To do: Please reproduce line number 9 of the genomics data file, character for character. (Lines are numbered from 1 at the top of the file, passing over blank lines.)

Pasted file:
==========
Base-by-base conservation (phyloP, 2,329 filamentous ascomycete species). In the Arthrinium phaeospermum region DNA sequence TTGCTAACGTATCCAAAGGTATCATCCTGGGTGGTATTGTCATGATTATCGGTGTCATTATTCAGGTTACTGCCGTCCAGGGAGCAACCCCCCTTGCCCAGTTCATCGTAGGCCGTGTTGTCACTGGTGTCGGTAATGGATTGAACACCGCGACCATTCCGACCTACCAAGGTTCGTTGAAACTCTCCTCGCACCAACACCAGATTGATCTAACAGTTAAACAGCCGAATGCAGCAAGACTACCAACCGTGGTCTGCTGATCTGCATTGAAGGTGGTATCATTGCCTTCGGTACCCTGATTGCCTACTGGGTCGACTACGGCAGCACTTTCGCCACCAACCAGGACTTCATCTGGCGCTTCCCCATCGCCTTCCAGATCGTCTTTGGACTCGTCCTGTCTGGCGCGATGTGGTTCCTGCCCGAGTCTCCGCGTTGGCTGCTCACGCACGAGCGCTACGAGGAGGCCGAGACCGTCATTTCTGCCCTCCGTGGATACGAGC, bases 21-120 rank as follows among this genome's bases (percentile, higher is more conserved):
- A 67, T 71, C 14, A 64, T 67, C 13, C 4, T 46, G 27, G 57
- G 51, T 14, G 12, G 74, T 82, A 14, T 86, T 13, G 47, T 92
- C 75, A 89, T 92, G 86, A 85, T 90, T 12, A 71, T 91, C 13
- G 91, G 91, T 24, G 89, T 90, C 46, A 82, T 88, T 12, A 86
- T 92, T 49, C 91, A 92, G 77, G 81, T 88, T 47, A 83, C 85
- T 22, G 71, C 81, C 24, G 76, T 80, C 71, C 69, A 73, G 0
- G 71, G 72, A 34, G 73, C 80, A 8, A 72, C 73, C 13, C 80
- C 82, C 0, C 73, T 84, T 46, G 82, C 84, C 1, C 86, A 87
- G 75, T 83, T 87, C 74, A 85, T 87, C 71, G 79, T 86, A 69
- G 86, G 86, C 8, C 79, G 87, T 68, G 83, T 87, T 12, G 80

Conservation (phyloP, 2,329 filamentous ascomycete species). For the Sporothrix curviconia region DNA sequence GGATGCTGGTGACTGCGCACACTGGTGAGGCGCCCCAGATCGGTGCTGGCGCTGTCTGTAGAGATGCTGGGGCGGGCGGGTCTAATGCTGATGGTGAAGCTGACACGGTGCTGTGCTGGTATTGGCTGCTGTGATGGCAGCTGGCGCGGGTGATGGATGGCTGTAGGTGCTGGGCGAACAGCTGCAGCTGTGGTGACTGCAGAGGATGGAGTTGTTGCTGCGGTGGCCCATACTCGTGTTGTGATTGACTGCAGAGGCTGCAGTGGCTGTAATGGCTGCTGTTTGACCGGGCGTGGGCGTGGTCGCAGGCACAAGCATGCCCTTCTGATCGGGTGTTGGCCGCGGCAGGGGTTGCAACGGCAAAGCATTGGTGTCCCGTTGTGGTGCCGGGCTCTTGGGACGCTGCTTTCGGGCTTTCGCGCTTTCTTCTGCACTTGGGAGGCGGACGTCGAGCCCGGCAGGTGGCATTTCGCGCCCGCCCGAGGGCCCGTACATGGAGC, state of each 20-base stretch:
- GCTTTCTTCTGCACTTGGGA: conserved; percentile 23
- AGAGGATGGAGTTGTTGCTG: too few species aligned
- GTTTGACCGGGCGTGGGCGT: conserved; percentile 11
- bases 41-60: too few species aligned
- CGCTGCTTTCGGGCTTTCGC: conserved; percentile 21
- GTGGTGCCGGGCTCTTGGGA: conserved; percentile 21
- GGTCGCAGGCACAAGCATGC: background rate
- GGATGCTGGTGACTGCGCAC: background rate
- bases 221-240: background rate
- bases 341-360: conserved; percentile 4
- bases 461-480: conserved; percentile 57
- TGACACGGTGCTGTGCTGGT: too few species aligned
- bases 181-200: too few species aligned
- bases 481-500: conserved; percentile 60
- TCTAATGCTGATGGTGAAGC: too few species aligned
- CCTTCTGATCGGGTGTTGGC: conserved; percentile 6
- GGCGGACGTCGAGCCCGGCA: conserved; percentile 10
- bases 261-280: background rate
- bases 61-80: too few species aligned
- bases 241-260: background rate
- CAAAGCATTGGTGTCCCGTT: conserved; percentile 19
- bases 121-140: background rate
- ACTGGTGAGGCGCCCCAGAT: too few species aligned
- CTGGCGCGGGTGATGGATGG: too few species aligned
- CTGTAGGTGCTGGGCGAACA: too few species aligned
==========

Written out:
- C 82, C 0, C 73, T 84, T 46, G 82, C 84, C 1, C 86, A 87